Sometimes your growth goes a bit slower than you’d like because you’re focusing on your kids being little. Sometimes you work hard and sacrifice for a while to get to a place where you have more time for things outside of work.

Find your own definition of success

One of the cool things about the insurance industry is that there are many ways to build an agency. You get to decide how you define success.

If you want to be a one-woman show and just do it by yourself until you sell your book and retire, you can do that. If you want to grow your agency into a huge conglomerate, you can do that too. And the definition of success may change over time with the ebb and flow of life.

For me, success was being able to take six months off for maternity leave when I had my daughter. Success is leaving early to go to wrestling meets. It’s being able to take a personal day to take care of myself and knowing that my staff is perfectly capable of handling things without me. It’s creating a culture of well-being within my agency and giving employees unlimited paid time off so they can prioritize their families and things that are important to them outside of work too.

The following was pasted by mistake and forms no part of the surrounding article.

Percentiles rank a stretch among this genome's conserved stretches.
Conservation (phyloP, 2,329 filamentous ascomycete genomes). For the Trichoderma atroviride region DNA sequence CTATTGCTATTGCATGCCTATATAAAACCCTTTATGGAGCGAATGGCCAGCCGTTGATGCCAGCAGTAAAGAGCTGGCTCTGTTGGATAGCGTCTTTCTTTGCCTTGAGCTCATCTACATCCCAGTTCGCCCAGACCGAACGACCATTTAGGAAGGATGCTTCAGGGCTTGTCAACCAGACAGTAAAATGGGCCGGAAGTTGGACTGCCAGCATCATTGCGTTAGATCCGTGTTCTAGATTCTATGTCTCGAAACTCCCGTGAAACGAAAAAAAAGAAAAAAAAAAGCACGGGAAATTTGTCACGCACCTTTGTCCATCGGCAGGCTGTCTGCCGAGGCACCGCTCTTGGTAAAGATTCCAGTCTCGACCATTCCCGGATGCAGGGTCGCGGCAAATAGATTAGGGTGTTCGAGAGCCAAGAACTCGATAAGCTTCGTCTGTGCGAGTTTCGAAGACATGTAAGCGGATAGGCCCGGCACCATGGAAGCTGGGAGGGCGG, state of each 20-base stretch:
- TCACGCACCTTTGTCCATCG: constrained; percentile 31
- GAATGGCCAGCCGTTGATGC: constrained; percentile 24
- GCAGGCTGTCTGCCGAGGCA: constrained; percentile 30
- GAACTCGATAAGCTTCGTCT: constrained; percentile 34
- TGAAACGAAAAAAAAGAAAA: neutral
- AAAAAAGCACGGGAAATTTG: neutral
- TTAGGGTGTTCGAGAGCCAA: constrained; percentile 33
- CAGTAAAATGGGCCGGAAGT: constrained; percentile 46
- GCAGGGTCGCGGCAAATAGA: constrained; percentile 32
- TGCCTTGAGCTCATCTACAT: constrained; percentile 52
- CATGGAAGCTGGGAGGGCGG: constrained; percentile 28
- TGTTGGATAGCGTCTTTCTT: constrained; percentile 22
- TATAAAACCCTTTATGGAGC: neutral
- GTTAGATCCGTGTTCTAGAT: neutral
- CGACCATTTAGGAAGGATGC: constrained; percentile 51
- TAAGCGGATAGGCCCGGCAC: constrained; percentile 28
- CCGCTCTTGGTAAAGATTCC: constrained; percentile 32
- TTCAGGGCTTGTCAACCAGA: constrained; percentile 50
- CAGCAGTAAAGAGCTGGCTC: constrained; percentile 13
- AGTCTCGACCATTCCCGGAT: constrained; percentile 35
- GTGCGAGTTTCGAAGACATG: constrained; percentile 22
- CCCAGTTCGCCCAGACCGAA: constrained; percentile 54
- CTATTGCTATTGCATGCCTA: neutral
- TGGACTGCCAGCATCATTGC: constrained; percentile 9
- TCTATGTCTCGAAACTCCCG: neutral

When I started that after-school job at 16, I never would have dreamed I’d be where I am today. My journey to leadership had its ups and downs, but it has been absolutely worth it, and I’m excited to see how my definition of success continues to evolve.

Elisha Cavanaugh

President, Sound Pacific Insurance

Elisha Cavanaugh started in the industry in 2000 and prides herself on making complicated policy language easy to understand for her clientele. She won the 2023 Agent for the Future award for Outstanding Female Agency Principal. Besides being a wife, mother, and visionary, she enjoys cooking, traveling and spending time with family.

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Christy Hogan
1 month ago

As a fellow female principal, I love your story Elisha! You touched on one of my favorite sayings by Thomas Edison – “Opportunity is missed by most people because it is dressed in overalls and looks like hard work.” Great insight and advice!

Janett Maher
22 days ago

Thanks for inspire with you story

Jennifer Klages
10 days ago

Fantastic article. And I’m 100% sure you will never regret saying yes to YOUR success, Elisha! Bravo!